On February 9 it was reported that APD Lt. Justin Hunt resigned from APD. He was one of five officers placed on leave. The police department confirmed Hunt worked in the DWI unit from 2011 to 2014. Review of cases dismissed revealed Hunt’s name came up in 18 DWI cases since 2011 with 15 of those were tossed out.  Court records also show Thomas Clear III, who advertises himself as a criminal defense lawyer, was Hunt’s attorney in a 2014 divorce.


On February 13, it was reported that Internal Affairs Division APD Commander Mark Landavazo has been placed on administrative leave as part of the department’s ongoing investigation into allegations of wrongdoing by DWI officers. Landavazo is the highest-ranking member of APD to be put on leave because of corruption allegations involving the prosecution of DWI cases and focusing on several APD officers and their interaction with staff of defense attorney Tom Clear.  Landavazo has been with APD since 2007, became commander of the Internal Affairs Division in 2021.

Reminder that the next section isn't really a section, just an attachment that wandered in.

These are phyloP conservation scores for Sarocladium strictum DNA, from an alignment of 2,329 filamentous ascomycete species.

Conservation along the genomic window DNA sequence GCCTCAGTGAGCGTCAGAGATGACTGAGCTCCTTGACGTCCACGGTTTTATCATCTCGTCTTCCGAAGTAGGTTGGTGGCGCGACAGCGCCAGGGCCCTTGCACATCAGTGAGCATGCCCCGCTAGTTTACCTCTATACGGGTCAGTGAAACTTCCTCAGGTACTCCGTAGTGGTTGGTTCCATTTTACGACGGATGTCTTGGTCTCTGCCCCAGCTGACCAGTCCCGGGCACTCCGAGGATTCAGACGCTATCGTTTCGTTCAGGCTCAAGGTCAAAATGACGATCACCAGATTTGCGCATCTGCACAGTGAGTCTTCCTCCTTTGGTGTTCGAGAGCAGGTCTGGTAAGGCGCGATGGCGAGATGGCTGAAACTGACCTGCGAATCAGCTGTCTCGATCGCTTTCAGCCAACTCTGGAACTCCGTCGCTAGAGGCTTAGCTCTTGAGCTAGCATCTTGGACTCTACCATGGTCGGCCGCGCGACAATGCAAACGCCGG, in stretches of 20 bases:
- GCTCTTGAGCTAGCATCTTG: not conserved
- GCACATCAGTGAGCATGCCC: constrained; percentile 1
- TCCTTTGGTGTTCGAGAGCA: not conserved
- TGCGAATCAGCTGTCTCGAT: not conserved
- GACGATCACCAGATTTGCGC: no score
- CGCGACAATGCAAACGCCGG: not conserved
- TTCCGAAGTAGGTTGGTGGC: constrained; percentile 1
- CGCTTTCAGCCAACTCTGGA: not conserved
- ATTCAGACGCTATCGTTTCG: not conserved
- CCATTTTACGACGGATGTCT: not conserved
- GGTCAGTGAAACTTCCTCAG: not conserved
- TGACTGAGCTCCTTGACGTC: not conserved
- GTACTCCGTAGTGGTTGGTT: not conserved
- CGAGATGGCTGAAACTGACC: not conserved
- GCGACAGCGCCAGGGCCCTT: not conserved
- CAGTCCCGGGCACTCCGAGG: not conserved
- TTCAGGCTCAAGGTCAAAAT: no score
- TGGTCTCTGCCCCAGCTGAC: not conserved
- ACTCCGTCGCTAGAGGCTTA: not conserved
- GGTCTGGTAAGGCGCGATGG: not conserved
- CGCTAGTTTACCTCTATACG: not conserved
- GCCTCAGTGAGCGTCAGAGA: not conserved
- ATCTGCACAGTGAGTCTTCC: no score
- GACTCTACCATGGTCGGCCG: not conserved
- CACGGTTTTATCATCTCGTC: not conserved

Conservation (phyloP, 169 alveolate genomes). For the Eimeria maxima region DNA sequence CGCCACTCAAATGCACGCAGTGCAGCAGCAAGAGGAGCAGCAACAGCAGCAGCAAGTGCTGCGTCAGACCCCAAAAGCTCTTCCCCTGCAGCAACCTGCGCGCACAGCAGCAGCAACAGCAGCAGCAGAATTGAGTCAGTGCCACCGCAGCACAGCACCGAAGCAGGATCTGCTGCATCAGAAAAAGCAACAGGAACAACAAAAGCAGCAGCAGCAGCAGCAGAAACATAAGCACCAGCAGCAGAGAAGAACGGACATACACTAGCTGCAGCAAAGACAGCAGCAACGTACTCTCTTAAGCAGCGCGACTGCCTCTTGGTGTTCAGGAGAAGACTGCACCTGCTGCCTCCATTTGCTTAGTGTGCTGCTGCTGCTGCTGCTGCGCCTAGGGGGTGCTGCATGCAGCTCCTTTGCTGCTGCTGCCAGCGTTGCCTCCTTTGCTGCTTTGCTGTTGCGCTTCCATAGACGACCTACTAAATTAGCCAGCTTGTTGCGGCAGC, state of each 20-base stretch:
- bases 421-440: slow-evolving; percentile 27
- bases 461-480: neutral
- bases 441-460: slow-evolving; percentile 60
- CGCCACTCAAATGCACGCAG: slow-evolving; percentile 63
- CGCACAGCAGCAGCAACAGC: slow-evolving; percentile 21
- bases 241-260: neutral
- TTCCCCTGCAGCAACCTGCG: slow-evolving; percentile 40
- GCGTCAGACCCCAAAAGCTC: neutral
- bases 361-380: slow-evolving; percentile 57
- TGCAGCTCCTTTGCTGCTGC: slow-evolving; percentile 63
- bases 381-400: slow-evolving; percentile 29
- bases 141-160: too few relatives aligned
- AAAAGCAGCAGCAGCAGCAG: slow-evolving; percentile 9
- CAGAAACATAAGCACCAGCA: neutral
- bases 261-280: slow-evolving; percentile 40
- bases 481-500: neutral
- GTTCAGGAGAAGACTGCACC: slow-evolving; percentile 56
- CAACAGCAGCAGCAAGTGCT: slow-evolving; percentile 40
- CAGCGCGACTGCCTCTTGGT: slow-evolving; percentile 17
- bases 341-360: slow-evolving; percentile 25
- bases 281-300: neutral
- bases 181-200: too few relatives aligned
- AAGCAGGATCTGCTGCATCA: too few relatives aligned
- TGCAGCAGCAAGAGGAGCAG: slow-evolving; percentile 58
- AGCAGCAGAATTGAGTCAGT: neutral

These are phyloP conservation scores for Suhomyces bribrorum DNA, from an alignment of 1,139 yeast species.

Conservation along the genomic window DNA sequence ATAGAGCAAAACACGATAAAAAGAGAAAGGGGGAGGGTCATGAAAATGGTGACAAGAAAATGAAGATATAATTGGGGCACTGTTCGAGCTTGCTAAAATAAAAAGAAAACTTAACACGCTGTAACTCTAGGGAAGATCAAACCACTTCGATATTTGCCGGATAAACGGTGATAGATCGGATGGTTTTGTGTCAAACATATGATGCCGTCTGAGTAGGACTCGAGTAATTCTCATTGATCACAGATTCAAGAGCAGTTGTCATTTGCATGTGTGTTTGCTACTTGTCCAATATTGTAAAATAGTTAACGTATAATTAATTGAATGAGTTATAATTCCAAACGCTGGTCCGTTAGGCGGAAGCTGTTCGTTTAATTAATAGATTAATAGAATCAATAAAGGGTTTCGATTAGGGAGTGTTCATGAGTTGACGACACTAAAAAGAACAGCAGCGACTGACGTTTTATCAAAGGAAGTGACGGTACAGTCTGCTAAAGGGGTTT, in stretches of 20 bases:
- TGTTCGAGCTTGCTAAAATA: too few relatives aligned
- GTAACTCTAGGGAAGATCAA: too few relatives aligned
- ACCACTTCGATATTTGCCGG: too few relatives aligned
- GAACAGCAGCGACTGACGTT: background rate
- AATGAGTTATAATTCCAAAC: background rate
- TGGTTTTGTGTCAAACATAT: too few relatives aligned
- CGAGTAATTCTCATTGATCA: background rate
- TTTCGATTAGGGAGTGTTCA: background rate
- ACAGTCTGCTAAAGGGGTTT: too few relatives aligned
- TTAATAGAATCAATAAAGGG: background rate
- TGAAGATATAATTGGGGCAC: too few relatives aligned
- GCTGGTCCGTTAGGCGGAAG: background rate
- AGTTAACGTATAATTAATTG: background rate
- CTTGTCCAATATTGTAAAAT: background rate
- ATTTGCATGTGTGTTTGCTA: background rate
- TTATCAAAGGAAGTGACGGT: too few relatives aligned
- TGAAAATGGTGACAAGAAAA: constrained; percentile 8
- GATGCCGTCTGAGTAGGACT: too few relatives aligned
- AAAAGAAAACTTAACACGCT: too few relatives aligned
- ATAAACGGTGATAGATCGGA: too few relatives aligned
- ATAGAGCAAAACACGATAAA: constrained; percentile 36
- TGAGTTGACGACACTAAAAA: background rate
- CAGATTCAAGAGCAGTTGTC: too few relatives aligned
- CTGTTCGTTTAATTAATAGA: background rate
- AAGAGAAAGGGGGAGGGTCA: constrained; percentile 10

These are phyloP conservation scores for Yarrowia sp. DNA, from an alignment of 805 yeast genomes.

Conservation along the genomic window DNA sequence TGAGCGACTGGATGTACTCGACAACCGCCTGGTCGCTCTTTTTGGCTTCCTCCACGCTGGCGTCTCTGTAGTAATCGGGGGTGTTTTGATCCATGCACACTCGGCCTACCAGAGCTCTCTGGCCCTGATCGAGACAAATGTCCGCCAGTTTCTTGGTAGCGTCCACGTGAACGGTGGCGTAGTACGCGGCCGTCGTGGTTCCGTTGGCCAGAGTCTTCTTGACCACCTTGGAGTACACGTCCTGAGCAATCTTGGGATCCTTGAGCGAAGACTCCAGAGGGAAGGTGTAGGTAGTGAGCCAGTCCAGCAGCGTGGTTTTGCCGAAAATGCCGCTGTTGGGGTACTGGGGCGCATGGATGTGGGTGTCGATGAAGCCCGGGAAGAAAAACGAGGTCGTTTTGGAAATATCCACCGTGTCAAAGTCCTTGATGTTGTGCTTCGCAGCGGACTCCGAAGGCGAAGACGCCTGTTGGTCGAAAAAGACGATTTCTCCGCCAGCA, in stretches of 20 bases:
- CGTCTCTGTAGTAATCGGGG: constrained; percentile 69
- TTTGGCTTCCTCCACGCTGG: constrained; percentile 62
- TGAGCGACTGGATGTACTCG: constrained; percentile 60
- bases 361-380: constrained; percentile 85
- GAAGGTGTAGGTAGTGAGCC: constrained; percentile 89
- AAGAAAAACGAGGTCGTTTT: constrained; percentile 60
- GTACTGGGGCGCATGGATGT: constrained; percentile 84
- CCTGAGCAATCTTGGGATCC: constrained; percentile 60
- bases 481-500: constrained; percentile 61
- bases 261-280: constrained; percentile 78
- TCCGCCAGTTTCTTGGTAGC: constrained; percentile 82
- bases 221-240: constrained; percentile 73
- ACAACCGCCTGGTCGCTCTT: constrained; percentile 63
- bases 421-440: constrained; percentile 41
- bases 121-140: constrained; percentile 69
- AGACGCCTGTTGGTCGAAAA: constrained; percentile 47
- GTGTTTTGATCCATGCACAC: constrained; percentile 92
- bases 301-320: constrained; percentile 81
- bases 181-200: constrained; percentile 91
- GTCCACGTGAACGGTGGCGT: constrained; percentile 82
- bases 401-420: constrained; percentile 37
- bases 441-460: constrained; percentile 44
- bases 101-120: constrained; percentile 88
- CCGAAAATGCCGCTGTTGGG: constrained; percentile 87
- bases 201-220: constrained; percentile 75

Links to quoted news sources are here:




On Sunday, February 4, the Albuquerque Journal published the following guest opinion written by City Councilor Louie Sanchez. Sanchez represents District 1, Albuquerque’s Central West Side, on the Albuquerque City Council. The guest column outlines the failed leadership of Chief Harold Medina. It also provides grounds to remove Medina for cause.

Sanchez Column Headline: Lack Of Leadership Has Ruined Moral Within APD

BY LOUIE SANCHEZ, Albuquerque City Councilor